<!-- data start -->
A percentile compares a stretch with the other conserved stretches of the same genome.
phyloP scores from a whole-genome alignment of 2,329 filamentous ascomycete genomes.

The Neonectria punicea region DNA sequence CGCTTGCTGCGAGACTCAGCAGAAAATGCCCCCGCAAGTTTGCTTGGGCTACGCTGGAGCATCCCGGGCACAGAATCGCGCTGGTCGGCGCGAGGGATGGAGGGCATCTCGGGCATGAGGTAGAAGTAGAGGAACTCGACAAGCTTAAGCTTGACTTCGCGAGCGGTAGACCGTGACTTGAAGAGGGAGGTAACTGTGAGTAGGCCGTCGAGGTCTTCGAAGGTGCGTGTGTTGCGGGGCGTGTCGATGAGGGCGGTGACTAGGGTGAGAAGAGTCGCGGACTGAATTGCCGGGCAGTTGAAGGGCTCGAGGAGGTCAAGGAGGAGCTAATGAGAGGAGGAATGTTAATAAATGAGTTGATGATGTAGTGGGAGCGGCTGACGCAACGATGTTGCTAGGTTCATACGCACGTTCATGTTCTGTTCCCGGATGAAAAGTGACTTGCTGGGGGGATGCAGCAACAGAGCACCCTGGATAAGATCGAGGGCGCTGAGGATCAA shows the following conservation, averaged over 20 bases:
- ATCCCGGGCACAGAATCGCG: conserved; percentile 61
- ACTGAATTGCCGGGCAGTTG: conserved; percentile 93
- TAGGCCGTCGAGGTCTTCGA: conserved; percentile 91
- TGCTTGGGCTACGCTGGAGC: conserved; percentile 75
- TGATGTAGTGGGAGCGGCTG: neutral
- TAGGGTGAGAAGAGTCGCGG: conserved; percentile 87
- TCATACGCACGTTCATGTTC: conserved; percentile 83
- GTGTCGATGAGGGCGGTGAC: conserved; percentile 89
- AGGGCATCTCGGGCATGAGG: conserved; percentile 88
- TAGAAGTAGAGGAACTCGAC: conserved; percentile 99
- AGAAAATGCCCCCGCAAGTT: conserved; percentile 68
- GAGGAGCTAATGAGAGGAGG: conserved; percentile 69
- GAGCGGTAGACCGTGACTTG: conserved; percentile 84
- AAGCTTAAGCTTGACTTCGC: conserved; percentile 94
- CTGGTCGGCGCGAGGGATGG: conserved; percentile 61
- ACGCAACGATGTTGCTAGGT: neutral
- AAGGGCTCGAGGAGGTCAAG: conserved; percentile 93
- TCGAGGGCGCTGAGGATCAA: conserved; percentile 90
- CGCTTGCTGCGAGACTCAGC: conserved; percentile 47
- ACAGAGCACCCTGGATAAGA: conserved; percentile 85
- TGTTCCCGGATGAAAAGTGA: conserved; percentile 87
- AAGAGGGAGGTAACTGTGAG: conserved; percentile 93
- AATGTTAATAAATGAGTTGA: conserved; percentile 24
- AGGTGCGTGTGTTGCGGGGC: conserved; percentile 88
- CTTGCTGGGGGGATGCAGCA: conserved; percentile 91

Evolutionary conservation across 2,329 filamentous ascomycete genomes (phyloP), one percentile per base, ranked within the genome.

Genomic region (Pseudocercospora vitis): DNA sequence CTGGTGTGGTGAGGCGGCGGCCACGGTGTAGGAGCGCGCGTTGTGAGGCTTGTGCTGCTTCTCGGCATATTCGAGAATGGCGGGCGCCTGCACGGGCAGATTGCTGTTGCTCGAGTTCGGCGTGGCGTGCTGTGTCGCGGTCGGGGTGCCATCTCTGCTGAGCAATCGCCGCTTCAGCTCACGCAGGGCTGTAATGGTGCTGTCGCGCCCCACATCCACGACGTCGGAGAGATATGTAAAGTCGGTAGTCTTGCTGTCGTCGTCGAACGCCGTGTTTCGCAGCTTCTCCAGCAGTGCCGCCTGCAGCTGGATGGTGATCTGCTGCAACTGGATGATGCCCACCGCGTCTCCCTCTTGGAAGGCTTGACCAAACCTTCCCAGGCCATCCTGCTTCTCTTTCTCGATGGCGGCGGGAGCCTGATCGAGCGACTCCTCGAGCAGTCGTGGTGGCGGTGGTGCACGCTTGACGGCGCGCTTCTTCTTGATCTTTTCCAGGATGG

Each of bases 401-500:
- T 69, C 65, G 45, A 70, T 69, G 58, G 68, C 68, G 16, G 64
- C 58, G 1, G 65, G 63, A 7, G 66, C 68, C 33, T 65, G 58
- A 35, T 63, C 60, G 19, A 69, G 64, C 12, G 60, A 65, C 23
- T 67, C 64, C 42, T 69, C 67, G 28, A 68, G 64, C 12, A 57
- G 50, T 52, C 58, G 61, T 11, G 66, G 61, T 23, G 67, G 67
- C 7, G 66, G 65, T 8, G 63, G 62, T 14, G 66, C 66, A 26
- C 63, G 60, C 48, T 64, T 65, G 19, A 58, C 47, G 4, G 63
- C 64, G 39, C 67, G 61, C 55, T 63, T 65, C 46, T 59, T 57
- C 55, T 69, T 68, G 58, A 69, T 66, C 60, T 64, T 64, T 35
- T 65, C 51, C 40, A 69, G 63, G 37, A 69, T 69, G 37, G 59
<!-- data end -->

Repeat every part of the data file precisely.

A percentile compares a stretch with the other conserved stretches of the same genome.
phyloP scores from a whole-genome alignment of 2,329 filamentous ascomycete genomes.

The Neonectria punicea region DNA sequence CGCTTGCTGCGAGACTCAGCAGAAAATGCCCCCGCAAGTTTGCTTGGGCTACGCTGGAGCATCCCGGGCACAGAATCGCGCTGGTCGGCGCGAGGGATGGAGGGCATCTCGGGCATGAGGTAGAAGTAGAGGAACTCGACAAGCTTAAGCTTGACTTCGCGAGCGGTAGACCGTGACTTGAAGAGGGAGGTAACTGTGAGTAGGCCGTCGAGGTCTTCGAAGGTGCGTGTGTTGCGGGGCGTGTCGATGAGGGCGGTGACTAGGGTGAGAAGAGTCGCGGACTGAATTGCCGGGCAGTTGAAGGGCTCGAGGAGGTCAAGGAGGAGCTAATGAGAGGAGGAATGTTAATAAATGAGTTGATGATGTAGTGGGAGCGGCTGACGCAACGATGTTGCTAGGTTCATACGCACGTTCATGTTCTGTTCCCGGATGAAAAGTGACTTGCTGGGGGGATGCAGCAACAGAGCACCCTGGATAAGATCGAGGGCGCTGAGGATCAA shows the following conservation, averaged over 20 bases:
- ATCCCGGGCACAGAATCGCG: conserved; percentile 61
- ACTGAATTGCCGGGCAGTTG: conserved; percentile 93
- TAGGCCGTCGAGGTCTTCGA: conserved; percentile 91
- TGCTTGGGCTACGCTGGAGC: conserved; percentile 75
- TGATGTAGTGGGAGCGGCTG: neutral
- TAGGGTGAGAAGAGTCGCGG: conserved; percentile 87
- TCATACGCACGTTCATGTTC: conserved; percentile 83
- GTGTCGATGAGGGCGGTGAC: conserved; percentile 89
- AGGGCATCTCGGGCATGAGG: conserved; percentile 88
- TAGAAGTAGAGGAACTCGAC: conserved; percentile 99
- AGAAAATGCCCCCGCAAGTT: conserved; percentile 68
- GAGGAGCTAATGAGAGGAGG: conserved; percentile 69
- GAGCGGTAGACCGTGACTTG: conserved; percentile 84
- AAGCTTAAGCTTGACTTCGC: conserved; percentile 94
- CTGGTCGGCGCGAGGGATGG: conserved; percentile 61
- ACGCAACGATGTTGCTAGGT: neutral
- AAGGGCTCGAGGAGGTCAAG: conserved; percentile 93
- TCGAGGGCGCTGAGGATCAA: conserved; percentile 90
- CGCTTGCTGCGAGACTCAGC: conserved; percentile 47
- ACAGAGCACCCTGGATAAGA: conserved; percentile 85
- TGTTCCCGGATGAAAAGTGA: conserved; percentile 87
- AAGAGGGAGGTAACTGTGAG: conserved; percentile 93
- AATGTTAATAAATGAGTTGA: conserved; percentile 24
- AGGTGCGTGTGTTGCGGGGC: conserved; percentile 88
- CTTGCTGGGGGGATGCAGCA: conserved; percentile 91

Evolutionary conservation across 2,329 filamentous ascomycete genomes (phyloP), one percentile per base, ranked within the genome.

Genomic region (Pseudocercospora vitis): DNA sequence CTGGTGTGGTGAGGCGGCGGCCACGGTGTAGGAGCGCGCGTTGTGAGGCTTGTGCTGCTTCTCGGCATATTCGAGAATGGCGGGCGCCTGCACGGGCAGATTGCTGTTGCTCGAGTTCGGCGTGGCGTGCTGTGTCGCGGTCGGGGTGCCATCTCTGCTGAGCAATCGCCGCTTCAGCTCACGCAGGGCTGTAATGGTGCTGTCGCGCCCCACATCCACGACGTCGGAGAGATATGTAAAGTCGGTAGTCTTGCTGTCGTCGTCGAACGCCGTGTTTCGCAGCTTCTCCAGCAGTGCCGCCTGCAGCTGGATGGTGATCTGCTGCAACTGGATGATGCCCACCGCGTCTCCCTCTTGGAAGGCTTGACCAAACCTTCCCAGGCCATCCTGCTTCTCTTTCTCGATGGCGGCGGGAGCCTGATCGAGCGACTCCTCGAGCAGTCGTGGTGGCGGTGGTGCACGCTTGACGGCGCGCTTCTTCTTGATCTTTTCCAGGATGG

Each of bases 401-500:
- T 69, C 65, G 45, A 70, T 69, G 58, G 68, C 68, G 16, G 64
- C 58, G 1, G 65, G 63, A 7, G 66, C 68, C 33, T 65, G 58
- A 35, T 63, C 60, G 19, A 69, G 64, C 12, G 60, A 65, C 23
- T 67, C 64, C 42, T 69, C 67, G 28, A 68, G 64, C 12, A 57
- G 50, T 52, C 58, G 61, T 11, G 66, G 61, T 23, G 67, G 67
- C 7, G 66, G 65, T 8, G 63, G 62, T 14, G 66, C 66, A 26
- C 63, G 60, C 48, T 64, T 65, G 19, A 58, C 47, G 4, G 63
- C 64, G 39, C 67, G 61, C 55, T 63, T 65, C 46, T 59, T 57
- C 55, T 69, T 68, G 58, A 69, T 66, C 60, T 64, T 64, T 35
- T 65, C 51, C 40, A 69, G 63, G 37, A 69, T 69, G 37, G 59